MGM Exec Controls World’s Largest Modern Film Library …

… and He’s Giving them Away?

Leeds School of Business at CU-BoulderPublished in Portfolio (magazine of the Leeds School of Business at CU-Boulder)

“OH, NOT THAT DEAL AGAIN,” says a suddenly exasperated Jim Packer (’85 marketing), President of Worldwide Television Distribution at MGM. “I was the first person to ever put a feature film on YouTube, and you’d think I created YouTube!”…
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WEB EXTRA – Jim Packer (BS ’85, marketing), heads up Worldwide Television Distribution at MGM. Here he shares his perspective on: the entertainment business in a recession, quality programming vs. the infomercial, and, yes, the 24-hour “American Gladiators” channel.

Portfolio: How did you turn a business degree into a career in movies and TV?
Jim Packer: I got interested in the entertainment business in a number of ways. One was growing up in Los Angeles. Two was my experience at CU: I went to the film school and learned a lot about the art of film, if you will. But I realized I wasn’t into making films; I wanted to be in the business side. I transitioned to ultimately becoming a business student when I realized that’s where I wanted to focus.

P: Is the entertainment business recession proof?
J: It’s shielded. It’s not recession proof, because people aren’t buying as many DVDs. They don’t have as much disposable income, so the economy still does affect it. What the entertainment business has–that other businesses don’t–is that in good times and bad, people want to be entertained. Some will say they do it more in bad times than they do in good. And that translates to a better business base for us.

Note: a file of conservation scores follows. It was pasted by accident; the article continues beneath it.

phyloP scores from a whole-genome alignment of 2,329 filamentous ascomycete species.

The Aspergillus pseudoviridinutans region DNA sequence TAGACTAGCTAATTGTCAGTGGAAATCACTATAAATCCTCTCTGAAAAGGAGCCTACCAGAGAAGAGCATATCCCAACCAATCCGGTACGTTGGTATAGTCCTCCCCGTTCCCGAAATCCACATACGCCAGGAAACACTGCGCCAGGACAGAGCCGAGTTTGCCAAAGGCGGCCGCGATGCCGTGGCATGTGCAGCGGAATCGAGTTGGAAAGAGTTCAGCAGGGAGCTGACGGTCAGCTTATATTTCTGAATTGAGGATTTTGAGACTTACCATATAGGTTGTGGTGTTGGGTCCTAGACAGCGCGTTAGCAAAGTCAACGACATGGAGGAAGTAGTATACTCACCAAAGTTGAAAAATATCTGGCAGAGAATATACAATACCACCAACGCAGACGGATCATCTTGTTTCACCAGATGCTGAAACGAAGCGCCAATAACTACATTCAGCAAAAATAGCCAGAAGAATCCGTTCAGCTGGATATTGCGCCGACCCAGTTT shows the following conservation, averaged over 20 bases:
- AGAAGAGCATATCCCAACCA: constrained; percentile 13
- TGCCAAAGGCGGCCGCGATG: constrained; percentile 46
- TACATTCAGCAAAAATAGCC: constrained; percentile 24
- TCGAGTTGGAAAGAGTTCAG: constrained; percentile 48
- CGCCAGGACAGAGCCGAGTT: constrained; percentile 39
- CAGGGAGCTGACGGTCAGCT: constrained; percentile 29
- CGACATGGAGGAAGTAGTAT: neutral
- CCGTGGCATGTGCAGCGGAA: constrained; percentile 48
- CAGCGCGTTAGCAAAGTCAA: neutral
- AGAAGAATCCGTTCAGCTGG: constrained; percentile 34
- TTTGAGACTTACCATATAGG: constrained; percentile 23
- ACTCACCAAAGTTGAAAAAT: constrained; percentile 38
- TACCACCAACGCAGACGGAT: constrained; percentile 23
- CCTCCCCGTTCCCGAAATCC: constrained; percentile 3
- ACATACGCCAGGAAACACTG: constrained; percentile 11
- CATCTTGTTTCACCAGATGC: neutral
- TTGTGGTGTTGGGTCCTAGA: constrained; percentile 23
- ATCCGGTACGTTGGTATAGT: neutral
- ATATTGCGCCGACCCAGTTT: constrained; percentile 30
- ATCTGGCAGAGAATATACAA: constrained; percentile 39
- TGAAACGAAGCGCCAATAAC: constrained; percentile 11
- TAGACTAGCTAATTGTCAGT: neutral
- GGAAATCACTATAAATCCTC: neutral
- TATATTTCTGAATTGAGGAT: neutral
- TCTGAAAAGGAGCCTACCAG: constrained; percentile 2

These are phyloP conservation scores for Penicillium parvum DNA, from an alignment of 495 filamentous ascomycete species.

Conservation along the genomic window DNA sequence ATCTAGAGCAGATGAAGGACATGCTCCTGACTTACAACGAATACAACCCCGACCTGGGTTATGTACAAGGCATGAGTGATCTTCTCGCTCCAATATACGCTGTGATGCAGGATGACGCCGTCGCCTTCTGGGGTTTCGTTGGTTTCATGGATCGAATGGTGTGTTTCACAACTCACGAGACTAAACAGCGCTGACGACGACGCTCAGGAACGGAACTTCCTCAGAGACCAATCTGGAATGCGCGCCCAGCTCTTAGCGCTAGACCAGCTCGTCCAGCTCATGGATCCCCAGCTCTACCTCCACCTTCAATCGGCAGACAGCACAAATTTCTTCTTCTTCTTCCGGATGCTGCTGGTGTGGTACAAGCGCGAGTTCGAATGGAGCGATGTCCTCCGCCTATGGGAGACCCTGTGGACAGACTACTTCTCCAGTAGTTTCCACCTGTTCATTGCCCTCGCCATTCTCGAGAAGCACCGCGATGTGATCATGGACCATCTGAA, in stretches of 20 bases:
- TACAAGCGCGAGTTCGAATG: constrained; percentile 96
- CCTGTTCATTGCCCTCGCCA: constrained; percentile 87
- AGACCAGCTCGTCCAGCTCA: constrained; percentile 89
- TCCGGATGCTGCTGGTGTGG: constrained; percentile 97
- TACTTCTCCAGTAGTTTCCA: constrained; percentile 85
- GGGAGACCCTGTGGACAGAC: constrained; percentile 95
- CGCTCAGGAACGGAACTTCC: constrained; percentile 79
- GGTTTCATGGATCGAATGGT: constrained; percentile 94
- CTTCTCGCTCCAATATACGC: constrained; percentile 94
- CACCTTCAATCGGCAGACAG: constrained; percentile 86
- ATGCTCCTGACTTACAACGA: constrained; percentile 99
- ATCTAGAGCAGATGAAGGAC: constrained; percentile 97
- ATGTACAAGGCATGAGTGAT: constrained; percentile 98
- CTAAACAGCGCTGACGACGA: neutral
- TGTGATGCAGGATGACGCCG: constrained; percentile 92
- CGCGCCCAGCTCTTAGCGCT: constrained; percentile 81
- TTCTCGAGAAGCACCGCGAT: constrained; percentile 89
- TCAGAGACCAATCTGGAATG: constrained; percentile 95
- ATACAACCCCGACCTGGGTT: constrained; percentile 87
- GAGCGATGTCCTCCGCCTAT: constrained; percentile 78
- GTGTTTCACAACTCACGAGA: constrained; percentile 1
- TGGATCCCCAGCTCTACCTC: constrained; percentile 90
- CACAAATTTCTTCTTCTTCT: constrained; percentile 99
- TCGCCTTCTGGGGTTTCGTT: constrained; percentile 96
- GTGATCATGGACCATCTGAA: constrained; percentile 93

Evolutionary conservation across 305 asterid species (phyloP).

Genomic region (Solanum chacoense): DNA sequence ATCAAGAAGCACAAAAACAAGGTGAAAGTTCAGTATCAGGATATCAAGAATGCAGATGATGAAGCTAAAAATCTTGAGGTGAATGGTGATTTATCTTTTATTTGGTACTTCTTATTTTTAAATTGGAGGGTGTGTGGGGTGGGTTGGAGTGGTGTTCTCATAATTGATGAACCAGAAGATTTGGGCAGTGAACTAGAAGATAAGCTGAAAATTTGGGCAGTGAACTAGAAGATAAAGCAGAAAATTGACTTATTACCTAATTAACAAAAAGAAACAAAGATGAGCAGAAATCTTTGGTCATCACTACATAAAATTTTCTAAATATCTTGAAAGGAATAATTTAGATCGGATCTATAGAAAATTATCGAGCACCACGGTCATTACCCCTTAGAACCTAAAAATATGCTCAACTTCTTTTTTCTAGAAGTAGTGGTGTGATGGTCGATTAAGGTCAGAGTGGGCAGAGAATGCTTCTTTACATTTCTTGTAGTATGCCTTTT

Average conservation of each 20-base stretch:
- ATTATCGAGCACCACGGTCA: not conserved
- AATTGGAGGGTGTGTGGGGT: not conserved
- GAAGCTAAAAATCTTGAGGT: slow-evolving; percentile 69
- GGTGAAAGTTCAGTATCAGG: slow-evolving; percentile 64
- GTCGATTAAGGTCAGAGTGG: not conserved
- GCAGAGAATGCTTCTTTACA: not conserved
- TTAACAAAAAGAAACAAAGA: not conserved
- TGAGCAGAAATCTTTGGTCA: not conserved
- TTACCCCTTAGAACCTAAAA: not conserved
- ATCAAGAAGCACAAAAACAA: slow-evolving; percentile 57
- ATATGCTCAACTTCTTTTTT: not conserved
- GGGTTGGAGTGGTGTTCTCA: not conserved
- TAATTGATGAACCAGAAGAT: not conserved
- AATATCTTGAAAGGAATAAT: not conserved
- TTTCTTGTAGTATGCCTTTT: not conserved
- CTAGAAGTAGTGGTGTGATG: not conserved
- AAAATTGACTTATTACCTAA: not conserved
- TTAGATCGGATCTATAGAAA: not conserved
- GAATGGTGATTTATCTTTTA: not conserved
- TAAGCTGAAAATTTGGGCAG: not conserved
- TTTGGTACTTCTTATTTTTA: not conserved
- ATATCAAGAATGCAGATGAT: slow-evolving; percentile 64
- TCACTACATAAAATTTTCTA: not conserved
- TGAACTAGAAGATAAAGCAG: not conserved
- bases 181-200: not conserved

P: Are infomercials starting to win out over quality programming?
J: It’s complicated, but the easy answer is: they aren’t necessarily winning, but they are definitely competing for eyeballs. People have more choices. Back in 2000 you might have sat at your house and watched the local TV station while probably 30% of the market had over-the-air TV. Cut to today, 80-90% of almost every market has cable or satellite and 300 choices. So while the paid programming may be taking time periods, that does not necessarily mean that quality programming doesn’t exist… because the viewers can go get it on cable.

P: Arguably that puts more pressure on having quality programming so eyeballs come to your channel instead of your competitors.
J: Exactly. Some people will try to compete with quality programming. Some will decide that in certain time periods they just can’t compete, and they just sell an infomercial. There are enough outlets trying to compete that there’s always going to be good quality programming. The market has shifted even for quality dramas. In 2000 if you wanted to watch a quality TV show you went to the networks. Today you’re just as apt to find one on TNT. Even going to AMC, you’re watching “Mad Men” which won a Golden Globe® for best series. So this is actually a good time: all these other outlets having grown and matured, they can actually afford to put on good quality programming.

P: With all these new outlets for MGM’s 4,100 movies and 10,000 hours of TV, you’ve got a pretty big job.
J: Whether it’s starting the cable channel [MGMHD, a 24-hour channel in 1080i high definition, featuring selected MGM films], selling something to HBO, putting it on KUSA in Denver, or putting it on YouTube, if I can monetize it and get it in front of somebody’s eyeballs, then I’m doing my job. The trick is picking the appropriate product; putting the right properties on the right space. We use spreadsheets… I have a whole team, a rights team, of three or four people that have been with me for a long time. But you still get down to: “should we do that movie on that platform?”

P: So where can I watch “American Gladiators” these days?
J: YouTube! Why? Because one of the highest clips, as far as views, was from this bodybuilder called Malibu. It was this pirated clip from some fan and it had over a million views. A light bulb went off and I said: “If a million people watch this cheesy clip, then I should give the people what they want and put the series up.” You know, it’s not rocket science. Sure enough, we started an “American Gladiators” channel on YouTube and it’s done really, really well!